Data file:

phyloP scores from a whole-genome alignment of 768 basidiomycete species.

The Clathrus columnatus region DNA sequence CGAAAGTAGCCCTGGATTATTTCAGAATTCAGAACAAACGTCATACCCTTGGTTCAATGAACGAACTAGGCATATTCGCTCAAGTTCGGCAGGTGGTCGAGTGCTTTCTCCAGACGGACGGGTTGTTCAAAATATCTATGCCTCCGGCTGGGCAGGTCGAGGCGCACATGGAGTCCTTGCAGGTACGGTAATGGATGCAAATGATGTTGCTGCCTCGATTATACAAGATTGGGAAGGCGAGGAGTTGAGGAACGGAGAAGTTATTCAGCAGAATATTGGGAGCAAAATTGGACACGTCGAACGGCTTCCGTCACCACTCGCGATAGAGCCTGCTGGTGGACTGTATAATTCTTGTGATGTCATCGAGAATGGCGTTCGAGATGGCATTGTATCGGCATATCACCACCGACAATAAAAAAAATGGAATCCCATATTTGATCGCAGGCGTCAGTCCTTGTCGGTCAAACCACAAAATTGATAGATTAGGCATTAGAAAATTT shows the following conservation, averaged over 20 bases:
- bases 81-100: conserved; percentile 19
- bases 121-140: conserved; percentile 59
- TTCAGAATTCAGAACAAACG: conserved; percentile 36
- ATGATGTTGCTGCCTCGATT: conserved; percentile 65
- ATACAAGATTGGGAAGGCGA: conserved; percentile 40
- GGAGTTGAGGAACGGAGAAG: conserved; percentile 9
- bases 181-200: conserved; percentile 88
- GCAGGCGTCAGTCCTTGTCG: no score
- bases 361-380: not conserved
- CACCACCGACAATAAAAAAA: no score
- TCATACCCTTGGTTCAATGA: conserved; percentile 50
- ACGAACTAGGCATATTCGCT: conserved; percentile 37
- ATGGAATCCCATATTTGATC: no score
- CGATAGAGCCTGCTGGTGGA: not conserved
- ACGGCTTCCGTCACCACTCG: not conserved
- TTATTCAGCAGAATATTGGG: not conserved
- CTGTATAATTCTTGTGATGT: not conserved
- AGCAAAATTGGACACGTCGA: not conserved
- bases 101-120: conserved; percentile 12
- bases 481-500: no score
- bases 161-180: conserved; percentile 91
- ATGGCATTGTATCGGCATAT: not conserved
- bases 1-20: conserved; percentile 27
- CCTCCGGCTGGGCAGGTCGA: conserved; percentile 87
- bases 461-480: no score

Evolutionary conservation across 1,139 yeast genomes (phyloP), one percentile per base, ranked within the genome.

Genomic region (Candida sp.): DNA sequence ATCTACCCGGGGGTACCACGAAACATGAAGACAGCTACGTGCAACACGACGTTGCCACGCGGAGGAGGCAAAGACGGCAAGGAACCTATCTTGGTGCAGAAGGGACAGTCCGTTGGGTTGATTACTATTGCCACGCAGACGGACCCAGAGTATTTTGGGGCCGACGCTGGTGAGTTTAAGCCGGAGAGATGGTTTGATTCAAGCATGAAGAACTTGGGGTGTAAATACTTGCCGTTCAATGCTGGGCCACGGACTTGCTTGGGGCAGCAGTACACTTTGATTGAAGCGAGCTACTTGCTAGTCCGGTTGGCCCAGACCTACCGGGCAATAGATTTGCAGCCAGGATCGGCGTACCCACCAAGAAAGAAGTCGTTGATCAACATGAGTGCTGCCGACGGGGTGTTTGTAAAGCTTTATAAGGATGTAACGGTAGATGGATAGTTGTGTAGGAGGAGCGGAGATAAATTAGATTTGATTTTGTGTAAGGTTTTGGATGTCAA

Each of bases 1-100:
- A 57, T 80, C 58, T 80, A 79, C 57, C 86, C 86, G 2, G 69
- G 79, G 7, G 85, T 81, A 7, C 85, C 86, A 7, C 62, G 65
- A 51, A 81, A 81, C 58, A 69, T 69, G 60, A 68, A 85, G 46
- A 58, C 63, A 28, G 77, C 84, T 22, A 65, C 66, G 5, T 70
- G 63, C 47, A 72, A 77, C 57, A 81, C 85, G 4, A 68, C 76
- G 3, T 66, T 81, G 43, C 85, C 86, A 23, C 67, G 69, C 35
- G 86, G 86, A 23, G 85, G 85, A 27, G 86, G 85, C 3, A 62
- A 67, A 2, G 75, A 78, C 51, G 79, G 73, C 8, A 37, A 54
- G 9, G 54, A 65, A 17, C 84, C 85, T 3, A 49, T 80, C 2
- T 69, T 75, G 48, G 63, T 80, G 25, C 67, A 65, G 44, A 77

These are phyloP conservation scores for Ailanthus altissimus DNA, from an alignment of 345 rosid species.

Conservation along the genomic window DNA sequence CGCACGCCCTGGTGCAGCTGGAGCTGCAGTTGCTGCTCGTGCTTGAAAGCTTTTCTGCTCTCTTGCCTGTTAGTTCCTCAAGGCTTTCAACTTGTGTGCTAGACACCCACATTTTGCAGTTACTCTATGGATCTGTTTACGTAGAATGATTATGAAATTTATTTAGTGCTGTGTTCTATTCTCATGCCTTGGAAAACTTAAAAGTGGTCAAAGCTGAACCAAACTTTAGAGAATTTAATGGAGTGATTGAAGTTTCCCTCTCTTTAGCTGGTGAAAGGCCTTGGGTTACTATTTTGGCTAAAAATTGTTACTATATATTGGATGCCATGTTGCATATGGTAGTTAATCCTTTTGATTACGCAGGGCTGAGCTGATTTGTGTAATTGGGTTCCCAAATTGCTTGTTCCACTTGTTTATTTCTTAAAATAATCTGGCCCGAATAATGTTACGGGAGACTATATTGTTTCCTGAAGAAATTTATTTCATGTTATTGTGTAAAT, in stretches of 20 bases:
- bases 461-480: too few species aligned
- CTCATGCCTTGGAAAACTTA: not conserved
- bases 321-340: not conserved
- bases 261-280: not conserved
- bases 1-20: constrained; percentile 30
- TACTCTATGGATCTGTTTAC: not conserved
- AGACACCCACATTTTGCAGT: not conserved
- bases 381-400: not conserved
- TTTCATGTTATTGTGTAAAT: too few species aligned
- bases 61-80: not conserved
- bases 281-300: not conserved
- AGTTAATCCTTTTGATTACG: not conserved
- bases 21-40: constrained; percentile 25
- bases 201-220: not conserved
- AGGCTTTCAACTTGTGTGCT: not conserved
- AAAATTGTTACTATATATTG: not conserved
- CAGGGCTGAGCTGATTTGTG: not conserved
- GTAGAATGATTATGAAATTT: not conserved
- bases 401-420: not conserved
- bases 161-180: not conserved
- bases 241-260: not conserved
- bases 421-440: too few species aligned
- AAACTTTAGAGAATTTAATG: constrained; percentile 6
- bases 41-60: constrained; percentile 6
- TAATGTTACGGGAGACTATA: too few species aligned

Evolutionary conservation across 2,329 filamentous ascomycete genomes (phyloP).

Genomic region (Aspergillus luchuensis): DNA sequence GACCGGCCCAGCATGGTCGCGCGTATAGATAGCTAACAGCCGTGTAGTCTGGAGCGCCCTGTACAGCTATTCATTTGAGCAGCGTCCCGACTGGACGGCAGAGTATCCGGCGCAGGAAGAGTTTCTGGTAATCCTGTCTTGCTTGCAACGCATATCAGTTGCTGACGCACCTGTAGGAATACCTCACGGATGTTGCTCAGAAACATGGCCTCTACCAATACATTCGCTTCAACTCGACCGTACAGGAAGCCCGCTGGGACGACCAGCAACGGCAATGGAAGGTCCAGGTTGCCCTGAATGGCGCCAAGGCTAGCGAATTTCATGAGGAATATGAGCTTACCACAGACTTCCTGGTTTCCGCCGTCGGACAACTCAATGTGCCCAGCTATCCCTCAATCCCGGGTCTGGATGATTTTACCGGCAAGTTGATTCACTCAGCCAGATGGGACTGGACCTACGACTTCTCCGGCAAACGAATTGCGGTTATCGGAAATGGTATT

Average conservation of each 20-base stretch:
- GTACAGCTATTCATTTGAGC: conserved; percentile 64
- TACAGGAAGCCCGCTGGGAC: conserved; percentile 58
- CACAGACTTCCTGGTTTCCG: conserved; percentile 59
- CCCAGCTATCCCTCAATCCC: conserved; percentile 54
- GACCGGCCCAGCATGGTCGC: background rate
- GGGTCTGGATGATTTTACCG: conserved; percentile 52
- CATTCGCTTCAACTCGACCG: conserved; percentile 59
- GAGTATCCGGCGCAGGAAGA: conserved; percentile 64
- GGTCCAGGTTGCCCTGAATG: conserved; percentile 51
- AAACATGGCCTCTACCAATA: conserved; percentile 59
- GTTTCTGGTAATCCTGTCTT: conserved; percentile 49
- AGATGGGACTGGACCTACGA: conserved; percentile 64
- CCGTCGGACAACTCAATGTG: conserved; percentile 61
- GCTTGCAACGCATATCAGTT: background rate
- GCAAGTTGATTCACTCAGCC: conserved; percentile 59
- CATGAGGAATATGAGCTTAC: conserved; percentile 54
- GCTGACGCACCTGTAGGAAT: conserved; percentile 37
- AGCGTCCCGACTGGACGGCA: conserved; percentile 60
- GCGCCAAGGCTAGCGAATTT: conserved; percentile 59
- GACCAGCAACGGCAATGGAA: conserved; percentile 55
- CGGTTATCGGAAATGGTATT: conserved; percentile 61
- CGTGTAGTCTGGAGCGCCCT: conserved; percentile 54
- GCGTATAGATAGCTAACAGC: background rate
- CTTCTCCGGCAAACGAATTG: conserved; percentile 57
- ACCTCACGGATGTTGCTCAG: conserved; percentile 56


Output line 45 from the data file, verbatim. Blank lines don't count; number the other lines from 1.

- bases 321-340: not conserved